There are times when some of us guys got the itch for Baja
sooooo bad, but just couldn't get away for a long weekend,
sometimes just a regular one. Maybe on a Thursday night the
phone would ring and Barsam or John or Peter would announce that
a bullet trip was in the works. We'd throw an extra pair of
jeans and shorts in a duffle bag and whatever toilet articles we
needed. Pulled together whatever minimum fishing gear and ice
chests. Oh, yeah, sandals, too.
We'd all go to work Friday and get off as early as we could,
throw our stuff in the common car, pile in and be off in a cloud
of dust, racing for Tijuana. By 7 Friday evening, we'd hit
Ensenada and scarf down 3 or 4 streetside fish tacos each, stop
at the Corona distributor for as many cases as we could fit.
Only one needed to be chilled.
If we hustled along the highway, climbing and dropping south of
Ensenada through Santo Thomas, San Vicente, Colonet and Camalu,
to the flatter road as it entered the Valle San Quintin, we
might make El Rosario by midnight. By then, of course, the cool
case was history. We'd either rent a room at the Sinai for $10,
total, or just sleep curled up in the too-small seats of the car
for a couple hours. At 2 AM we'd pile out, stretch, find a bush
and be back on the road. By 4 we'd fly by Catavina, around 5
the turnoff and before 6 arrive at the Diaz Ranch in Bahia de
Los Angeles. We'd secure the best guide available, gather our
fishing stuff and pile into the panga.
By the time the sun was rising over the saddle of Smith's we
were jigging 6x Salases off the bottom on the west side of the
island. We'd listen to the stories from Pepe about where the
recent fishing was good and if our favorite holes and reefs
didn't turn up serious fish we'd try whatever was working.
By eight the sun pounds down and we've motored around to the cove at NE
Smiths. Here we get a mess of hookups, all at once. There's a boil on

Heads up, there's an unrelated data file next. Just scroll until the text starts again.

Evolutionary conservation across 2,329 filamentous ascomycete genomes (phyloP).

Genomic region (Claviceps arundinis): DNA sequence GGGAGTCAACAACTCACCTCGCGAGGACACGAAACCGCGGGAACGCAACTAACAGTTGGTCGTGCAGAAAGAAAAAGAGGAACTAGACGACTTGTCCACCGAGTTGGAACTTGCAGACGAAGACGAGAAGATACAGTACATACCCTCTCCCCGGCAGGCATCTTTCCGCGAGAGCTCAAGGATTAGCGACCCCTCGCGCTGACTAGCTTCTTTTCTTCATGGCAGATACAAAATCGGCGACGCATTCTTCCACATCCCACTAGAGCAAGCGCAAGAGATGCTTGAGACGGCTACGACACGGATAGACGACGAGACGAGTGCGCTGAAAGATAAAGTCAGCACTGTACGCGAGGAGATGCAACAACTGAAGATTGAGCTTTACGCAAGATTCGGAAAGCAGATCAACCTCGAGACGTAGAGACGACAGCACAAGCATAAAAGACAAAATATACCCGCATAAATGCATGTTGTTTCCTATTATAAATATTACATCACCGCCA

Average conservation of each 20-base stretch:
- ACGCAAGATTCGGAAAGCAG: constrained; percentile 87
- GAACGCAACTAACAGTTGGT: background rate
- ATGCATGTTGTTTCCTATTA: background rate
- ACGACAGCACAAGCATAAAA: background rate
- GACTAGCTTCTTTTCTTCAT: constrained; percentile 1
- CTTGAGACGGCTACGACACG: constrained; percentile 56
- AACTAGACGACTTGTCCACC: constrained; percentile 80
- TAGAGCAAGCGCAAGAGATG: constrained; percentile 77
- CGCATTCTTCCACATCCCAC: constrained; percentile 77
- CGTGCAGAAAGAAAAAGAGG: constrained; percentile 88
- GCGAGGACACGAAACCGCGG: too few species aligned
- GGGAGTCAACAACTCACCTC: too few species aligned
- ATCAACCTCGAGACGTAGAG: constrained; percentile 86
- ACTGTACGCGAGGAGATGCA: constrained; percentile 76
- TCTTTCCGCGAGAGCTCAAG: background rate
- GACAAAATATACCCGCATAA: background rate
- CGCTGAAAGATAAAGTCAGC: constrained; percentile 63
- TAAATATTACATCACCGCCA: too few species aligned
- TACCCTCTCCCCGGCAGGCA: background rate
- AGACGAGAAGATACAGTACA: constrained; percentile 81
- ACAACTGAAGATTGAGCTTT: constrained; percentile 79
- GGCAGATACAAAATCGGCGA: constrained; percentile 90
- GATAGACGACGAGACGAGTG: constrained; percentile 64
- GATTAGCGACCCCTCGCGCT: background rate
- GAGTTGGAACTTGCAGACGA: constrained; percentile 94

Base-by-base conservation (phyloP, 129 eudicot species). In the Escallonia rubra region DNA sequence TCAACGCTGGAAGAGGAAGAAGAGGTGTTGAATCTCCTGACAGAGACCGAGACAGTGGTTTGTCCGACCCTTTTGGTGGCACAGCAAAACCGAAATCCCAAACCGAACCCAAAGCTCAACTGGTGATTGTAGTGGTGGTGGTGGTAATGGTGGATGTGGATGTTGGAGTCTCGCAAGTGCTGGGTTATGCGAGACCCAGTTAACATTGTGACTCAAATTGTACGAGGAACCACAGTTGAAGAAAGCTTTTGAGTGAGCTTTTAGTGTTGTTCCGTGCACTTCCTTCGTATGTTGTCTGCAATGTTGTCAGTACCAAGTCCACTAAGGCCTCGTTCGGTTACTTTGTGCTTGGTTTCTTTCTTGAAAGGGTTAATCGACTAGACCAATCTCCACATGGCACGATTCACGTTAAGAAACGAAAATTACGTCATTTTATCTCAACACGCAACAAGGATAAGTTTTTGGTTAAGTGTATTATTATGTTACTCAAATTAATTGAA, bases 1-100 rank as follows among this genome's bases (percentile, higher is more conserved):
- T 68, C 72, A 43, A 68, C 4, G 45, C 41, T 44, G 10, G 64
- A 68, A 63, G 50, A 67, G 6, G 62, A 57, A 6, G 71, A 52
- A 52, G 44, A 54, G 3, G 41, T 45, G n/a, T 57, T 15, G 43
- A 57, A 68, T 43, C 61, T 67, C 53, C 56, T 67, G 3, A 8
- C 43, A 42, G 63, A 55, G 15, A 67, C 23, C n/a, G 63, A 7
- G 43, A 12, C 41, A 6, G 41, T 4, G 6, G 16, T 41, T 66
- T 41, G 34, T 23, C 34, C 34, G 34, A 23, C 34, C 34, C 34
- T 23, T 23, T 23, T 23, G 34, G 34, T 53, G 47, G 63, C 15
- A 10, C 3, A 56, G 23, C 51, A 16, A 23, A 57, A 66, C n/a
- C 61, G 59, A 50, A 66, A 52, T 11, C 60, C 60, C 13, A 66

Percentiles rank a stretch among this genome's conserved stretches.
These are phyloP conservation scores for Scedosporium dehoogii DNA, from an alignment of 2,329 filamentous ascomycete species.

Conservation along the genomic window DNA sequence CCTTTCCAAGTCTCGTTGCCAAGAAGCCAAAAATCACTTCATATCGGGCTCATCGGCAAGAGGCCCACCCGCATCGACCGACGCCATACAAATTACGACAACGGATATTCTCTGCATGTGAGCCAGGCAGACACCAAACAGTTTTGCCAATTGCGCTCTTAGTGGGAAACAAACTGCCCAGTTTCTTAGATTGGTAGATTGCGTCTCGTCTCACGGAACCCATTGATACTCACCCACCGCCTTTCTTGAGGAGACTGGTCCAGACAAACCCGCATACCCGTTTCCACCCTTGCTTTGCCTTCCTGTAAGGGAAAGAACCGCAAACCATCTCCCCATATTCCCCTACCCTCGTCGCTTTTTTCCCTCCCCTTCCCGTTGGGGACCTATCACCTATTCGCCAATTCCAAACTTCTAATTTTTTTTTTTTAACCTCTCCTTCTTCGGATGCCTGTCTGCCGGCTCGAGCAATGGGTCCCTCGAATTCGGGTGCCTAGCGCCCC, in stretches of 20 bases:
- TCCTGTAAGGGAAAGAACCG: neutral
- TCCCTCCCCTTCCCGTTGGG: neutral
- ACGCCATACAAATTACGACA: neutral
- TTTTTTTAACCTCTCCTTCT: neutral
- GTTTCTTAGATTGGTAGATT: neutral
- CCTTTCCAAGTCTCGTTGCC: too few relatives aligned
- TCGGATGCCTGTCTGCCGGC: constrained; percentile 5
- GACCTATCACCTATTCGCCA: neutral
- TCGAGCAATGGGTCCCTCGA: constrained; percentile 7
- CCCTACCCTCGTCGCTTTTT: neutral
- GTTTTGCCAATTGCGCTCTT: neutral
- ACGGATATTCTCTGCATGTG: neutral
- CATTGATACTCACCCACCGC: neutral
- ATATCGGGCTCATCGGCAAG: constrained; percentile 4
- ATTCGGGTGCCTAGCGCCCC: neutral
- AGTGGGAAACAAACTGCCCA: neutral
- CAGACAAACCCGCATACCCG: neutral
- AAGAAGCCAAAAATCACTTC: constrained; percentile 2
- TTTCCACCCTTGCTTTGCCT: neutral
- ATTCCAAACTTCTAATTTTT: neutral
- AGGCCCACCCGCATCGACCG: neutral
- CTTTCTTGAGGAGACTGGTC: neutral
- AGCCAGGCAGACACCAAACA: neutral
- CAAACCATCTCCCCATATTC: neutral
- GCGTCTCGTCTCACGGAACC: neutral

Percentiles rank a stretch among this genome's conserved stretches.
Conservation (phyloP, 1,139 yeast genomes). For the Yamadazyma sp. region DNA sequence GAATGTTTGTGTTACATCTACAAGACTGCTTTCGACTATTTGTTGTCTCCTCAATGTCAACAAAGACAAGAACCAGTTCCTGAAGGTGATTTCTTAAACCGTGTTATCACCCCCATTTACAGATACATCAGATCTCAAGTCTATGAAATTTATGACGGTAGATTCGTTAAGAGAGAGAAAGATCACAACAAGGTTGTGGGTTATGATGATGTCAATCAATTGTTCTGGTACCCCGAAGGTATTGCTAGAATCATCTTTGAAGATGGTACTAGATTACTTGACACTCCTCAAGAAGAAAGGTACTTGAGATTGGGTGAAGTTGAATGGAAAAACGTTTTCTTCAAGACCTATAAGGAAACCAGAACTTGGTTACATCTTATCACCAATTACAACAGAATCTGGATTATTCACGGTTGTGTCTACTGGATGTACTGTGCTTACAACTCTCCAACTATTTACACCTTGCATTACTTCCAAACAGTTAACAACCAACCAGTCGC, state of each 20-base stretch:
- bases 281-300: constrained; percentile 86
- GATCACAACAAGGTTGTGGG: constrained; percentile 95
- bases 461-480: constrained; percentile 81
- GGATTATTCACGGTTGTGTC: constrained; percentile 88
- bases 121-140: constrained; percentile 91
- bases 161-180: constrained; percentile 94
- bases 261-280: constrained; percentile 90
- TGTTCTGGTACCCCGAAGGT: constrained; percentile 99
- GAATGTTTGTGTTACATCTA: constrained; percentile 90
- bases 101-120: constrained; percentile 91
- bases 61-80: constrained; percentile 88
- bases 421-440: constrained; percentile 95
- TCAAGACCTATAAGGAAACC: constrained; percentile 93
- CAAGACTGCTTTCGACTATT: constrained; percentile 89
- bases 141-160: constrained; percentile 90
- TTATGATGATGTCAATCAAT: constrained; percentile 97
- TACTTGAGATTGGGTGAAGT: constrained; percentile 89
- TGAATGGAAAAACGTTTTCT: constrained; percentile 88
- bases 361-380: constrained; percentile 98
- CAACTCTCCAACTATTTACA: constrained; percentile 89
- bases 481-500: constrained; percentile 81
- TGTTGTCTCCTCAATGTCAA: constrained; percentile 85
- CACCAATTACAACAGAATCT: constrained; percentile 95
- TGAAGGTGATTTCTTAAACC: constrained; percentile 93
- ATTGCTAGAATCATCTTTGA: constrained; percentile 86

the surface and we cast into it and immediately we're all fighting
20-30 lb yellows. Hit the line and head straight for the bottom. Hit
it hard. Wrap around whatever rocks you can find, devilfish, snap the
line, double over the rod. Pure pandemonium is loose in the boat with
one guide and 4 guys with fish. "Who's got the gaff?" "Behind you."
"I'm almost in!" "Me too." Butts scramble to give each other space.
"Watch the treble!" One fish running wild in the bow, two in the
stern, thrashing, flipping. "Smack those guys. They're throwin’
muck." Someone picks up the ball bat and wallops each fish in the head
several times. This quiets things for 6 or 7 seconds, until the next
fish is drawn in.
Now the new fish arrive just as the first batch, slamming the
bottom of the boat and throwing up not just muck, but this time
lots of blood. Soon we're covered at least with red spots from
head to tow. Birds are working the bait like crazy. The sky is
almost dark with birds. You could walk on the surface it's so
full of fish. Twenty minutes later the boil drops from the
surface and the explosion we've been lucky to stumble on is
gone. We've got twenty fish. Tired, we head for shore. Pepe's
pleased with his short day. We throw fish, whole, ungutted, in
the rickety old Diaz freezer that doesn't. We rent a room from
Chubasco and cast sheets, like nets on the water, across
oversized burlap hammocks. We lay swapping incidents of the
morning. Cold ones from the ice chests, boisterous
conversation, ribald humor. We recover and wander over to Las
Hamacas for a bite. Best pescado empanizado ever. No turtle
steak since the early seventies. Back to the room, test the
hammocks, brief reading and conversation. By early afternoon
we're all snoring, a medley, an orchestra tuning fine
instruments. By 4 we're all groggily awake. More beer. By 6 a
bottle of rum floats up and cokes are passed around. Plastic
cups for Cuba libres. Dinner just before the restaurant closes.
Chili Rellenos are the thing. Relaxing around the room Saturday
evening, early bed.
Fishing on Sunday is the same as Saturday and we make the same
killing. By 10 we're back and organizing for a hasty departure,
wrapping fish in newspaper and stuffing them upright into ice
chests, tails wagging in the air, cramming all this and our gear
into the too-small car, piling in, stopping for lunch, driving
back up the long road we had just driven down 30 hours earlier.
Four groggy eyes in the front seat keeping each other sharp.
Four closed ones in back. Tape deck playing something lively.
Gas up in El Rosario and we're back in L.A. by Sunday midnight
or 1 AM Monday morning. Break up and go home. Sleep. Get up
and stagger to work Monday at 6.
"Hey, Mike. What hit you?"